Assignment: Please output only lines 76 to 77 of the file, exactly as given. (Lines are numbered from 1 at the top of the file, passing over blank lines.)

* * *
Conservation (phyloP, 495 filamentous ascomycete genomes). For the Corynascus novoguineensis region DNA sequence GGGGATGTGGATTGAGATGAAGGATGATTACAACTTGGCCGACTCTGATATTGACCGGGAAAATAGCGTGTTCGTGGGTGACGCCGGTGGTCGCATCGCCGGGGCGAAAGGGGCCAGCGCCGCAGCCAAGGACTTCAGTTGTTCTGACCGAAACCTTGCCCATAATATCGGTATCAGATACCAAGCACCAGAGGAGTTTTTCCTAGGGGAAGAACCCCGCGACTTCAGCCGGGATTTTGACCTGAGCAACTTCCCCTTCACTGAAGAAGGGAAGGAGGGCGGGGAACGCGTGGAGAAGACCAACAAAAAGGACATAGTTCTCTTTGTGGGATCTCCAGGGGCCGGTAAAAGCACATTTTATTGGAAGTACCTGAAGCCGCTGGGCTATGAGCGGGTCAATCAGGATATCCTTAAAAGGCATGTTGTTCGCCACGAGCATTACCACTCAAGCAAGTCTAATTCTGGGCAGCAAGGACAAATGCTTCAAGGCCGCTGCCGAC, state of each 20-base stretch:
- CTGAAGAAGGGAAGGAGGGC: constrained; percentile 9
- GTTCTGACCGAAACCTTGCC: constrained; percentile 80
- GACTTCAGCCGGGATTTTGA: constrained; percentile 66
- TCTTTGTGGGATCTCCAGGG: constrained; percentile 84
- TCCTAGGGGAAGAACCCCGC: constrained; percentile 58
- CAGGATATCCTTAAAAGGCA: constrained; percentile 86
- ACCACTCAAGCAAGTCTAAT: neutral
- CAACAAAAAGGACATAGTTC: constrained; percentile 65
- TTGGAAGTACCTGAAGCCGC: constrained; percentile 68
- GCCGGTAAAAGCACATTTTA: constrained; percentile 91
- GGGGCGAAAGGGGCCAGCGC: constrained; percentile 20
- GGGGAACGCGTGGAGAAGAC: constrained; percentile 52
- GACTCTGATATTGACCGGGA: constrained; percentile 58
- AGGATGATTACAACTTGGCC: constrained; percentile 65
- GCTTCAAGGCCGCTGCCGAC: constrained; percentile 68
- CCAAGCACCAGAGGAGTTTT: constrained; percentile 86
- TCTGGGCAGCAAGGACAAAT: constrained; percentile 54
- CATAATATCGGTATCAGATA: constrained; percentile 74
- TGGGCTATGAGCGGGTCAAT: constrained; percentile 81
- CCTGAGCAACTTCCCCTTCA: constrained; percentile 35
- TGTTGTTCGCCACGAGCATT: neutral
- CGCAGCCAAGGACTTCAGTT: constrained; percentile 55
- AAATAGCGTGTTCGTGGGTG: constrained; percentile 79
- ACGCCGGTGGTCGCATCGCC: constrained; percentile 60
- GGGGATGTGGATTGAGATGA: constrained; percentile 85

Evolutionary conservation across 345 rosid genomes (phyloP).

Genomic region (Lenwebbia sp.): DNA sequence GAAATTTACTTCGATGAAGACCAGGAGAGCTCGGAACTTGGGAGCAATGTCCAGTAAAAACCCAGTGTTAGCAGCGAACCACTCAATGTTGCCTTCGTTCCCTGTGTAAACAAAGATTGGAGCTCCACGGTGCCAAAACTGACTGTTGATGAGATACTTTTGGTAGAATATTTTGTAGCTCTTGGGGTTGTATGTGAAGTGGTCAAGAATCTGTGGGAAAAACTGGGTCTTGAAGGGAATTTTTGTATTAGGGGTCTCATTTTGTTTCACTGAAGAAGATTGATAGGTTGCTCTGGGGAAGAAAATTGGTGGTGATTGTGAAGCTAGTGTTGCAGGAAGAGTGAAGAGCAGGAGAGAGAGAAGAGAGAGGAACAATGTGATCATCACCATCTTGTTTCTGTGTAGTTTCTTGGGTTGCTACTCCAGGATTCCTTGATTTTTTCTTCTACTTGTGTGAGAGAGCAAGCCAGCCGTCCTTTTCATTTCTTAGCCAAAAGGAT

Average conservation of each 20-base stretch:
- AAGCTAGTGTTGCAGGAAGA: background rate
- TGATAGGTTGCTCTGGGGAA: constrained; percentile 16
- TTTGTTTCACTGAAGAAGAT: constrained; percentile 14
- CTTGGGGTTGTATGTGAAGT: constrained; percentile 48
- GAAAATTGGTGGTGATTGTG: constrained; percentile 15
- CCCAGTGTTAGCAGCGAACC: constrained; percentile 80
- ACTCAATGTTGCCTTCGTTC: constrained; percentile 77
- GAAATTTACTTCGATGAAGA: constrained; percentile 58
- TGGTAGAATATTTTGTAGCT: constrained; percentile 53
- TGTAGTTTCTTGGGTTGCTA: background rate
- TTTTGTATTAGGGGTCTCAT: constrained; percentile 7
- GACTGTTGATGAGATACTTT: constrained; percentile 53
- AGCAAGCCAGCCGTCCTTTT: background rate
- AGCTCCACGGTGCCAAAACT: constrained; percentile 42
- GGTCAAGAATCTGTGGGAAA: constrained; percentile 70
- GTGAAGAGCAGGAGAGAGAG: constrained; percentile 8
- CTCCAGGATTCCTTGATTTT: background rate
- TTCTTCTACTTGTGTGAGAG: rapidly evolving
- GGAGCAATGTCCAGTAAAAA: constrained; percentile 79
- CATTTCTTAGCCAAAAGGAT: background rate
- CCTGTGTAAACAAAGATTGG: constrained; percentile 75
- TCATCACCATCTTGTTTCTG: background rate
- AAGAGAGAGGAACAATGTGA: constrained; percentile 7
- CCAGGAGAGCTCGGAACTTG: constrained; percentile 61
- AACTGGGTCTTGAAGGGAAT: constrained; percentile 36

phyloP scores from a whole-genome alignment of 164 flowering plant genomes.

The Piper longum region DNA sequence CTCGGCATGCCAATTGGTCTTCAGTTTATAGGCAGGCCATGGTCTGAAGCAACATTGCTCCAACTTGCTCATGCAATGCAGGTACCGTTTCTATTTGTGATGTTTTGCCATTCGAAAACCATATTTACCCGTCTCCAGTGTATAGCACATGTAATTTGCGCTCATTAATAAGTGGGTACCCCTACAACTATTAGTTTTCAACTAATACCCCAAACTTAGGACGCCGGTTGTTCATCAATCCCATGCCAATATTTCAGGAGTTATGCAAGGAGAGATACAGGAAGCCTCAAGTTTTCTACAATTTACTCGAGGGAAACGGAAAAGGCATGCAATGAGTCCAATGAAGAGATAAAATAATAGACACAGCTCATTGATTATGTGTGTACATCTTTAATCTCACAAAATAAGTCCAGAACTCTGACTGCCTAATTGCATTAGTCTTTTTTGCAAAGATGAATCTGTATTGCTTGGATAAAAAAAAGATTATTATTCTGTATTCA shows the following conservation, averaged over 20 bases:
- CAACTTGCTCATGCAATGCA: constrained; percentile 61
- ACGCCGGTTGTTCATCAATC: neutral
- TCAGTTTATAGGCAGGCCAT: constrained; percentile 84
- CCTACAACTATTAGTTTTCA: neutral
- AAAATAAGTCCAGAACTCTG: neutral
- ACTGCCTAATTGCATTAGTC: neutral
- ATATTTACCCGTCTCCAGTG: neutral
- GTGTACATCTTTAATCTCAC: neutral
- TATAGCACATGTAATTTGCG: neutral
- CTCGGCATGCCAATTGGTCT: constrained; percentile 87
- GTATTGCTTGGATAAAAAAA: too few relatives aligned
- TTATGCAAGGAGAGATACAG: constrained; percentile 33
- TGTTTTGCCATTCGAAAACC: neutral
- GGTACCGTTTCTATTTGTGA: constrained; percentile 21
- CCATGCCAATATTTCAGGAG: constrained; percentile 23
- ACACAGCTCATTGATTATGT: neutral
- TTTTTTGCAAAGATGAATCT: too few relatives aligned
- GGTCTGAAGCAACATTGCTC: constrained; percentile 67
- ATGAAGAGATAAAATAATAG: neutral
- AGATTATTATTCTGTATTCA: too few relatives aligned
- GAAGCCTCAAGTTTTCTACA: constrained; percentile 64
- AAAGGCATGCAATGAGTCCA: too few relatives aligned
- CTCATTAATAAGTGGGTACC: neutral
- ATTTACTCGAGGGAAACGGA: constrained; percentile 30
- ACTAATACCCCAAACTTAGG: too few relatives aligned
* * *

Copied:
- AGATTATTATTCTGTATTCA: too few relatives aligned
- GAAGCCTCAAGTTTTCTACA: constrained; percentile 64